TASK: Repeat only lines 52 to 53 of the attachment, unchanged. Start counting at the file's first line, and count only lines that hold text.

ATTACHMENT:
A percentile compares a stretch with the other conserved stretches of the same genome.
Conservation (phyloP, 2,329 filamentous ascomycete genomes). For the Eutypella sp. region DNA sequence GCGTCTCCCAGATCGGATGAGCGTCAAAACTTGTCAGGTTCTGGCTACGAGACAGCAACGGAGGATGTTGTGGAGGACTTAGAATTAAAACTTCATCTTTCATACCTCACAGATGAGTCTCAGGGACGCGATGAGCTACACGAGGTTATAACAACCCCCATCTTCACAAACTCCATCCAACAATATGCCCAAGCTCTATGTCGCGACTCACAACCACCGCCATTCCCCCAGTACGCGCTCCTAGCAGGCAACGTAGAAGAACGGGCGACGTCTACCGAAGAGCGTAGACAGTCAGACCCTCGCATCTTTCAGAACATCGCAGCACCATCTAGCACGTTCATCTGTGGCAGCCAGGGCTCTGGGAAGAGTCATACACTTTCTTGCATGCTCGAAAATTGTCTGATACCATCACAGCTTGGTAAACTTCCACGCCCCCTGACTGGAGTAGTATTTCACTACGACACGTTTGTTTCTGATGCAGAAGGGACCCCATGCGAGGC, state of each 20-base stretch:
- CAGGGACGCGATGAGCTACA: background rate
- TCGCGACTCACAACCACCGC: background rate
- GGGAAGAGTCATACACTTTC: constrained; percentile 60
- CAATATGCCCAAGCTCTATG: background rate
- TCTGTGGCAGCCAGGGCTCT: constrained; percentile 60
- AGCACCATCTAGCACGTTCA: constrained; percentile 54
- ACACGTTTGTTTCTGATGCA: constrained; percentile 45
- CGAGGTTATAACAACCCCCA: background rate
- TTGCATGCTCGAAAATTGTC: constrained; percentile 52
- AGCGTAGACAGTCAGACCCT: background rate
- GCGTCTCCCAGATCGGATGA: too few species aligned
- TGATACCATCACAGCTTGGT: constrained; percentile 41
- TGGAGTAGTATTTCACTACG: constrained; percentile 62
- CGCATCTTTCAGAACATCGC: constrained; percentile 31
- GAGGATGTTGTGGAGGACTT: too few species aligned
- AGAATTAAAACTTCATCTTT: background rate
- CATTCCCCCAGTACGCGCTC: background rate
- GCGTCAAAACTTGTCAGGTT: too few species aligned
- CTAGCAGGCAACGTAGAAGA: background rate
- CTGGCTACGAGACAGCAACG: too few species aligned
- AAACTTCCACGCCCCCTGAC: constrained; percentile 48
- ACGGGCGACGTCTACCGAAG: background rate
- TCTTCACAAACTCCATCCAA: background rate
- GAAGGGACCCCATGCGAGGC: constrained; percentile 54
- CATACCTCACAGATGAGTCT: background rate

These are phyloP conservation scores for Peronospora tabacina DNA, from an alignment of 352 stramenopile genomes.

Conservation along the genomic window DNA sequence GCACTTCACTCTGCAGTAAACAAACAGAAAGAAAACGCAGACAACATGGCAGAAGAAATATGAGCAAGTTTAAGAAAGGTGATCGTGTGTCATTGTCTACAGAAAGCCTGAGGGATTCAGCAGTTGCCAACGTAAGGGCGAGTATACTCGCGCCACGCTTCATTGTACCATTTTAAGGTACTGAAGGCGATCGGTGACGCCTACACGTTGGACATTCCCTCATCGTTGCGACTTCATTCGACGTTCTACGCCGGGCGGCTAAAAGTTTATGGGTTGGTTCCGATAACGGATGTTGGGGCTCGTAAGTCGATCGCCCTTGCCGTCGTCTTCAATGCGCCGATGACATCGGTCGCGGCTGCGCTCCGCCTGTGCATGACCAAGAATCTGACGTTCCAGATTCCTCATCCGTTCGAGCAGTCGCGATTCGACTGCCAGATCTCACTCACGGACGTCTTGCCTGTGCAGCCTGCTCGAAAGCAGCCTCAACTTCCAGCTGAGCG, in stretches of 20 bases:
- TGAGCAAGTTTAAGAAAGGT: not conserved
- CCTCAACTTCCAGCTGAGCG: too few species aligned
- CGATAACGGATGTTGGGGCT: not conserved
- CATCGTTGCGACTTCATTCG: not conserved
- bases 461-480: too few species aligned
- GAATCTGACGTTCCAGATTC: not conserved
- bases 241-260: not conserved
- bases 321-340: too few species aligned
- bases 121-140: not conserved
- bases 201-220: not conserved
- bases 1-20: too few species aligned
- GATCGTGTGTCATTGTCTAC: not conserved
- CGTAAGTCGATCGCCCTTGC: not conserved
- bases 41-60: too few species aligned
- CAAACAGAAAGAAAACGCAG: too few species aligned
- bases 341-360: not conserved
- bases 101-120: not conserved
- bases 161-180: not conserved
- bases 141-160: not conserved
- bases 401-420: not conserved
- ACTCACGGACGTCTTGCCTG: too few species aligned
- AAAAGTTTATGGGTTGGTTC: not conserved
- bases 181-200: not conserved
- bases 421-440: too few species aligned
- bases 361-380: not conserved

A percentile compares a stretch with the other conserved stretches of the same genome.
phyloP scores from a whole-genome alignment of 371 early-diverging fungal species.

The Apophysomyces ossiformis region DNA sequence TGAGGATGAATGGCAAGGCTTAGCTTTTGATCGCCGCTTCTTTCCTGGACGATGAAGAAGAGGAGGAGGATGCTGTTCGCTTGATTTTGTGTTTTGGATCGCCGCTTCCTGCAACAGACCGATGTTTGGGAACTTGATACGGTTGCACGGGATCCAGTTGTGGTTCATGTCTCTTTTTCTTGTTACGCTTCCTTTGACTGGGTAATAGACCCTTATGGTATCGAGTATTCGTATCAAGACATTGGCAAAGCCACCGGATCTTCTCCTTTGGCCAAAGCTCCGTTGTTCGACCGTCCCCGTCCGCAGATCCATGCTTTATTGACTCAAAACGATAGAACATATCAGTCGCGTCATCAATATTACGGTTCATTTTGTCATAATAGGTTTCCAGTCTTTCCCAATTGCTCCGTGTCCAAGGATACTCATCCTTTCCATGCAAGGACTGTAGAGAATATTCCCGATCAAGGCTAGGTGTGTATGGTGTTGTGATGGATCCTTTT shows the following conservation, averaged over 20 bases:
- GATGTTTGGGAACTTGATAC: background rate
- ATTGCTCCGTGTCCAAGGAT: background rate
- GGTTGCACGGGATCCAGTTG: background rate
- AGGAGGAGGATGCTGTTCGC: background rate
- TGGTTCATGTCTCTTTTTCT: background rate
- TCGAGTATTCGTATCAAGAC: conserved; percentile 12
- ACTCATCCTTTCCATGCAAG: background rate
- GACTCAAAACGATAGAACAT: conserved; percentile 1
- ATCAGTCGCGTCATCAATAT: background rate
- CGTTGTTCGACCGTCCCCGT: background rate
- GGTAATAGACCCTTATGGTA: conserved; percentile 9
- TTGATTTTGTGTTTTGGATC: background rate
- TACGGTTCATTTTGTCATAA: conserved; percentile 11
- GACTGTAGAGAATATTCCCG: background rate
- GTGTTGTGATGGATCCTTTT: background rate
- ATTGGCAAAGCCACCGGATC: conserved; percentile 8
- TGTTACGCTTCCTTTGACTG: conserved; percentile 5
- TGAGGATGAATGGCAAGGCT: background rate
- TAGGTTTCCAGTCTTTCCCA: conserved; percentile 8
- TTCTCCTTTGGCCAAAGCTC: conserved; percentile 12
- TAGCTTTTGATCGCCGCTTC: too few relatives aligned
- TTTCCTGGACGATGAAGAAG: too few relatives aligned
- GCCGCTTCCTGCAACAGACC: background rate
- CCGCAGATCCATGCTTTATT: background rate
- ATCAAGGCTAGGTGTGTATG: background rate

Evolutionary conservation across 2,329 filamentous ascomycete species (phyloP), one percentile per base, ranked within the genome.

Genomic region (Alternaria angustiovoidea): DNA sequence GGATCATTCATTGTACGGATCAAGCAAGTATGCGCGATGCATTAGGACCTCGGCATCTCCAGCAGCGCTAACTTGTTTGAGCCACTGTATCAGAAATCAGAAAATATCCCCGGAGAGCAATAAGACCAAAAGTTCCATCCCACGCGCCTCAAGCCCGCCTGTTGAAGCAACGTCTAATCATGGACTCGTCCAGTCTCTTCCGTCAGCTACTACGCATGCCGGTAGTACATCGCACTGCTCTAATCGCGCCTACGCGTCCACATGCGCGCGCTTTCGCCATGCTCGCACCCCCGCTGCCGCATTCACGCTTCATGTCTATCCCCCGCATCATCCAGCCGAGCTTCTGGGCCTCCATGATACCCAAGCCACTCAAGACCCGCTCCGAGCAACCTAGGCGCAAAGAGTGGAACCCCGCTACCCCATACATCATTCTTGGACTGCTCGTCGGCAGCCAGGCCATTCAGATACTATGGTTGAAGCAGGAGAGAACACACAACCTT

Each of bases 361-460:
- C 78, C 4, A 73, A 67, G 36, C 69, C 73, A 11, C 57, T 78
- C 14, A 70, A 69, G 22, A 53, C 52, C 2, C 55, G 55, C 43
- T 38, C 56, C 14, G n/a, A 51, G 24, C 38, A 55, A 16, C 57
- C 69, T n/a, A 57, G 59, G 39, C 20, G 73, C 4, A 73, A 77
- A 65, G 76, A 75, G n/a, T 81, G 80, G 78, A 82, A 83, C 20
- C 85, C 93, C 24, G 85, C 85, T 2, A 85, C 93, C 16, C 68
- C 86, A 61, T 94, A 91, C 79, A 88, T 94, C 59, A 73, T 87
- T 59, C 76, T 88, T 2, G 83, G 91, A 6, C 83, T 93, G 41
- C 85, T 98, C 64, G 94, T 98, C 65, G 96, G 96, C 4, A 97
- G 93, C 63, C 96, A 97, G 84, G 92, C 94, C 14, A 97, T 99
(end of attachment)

- bases 181-200: not conserved
- bases 421-440: too few species aligned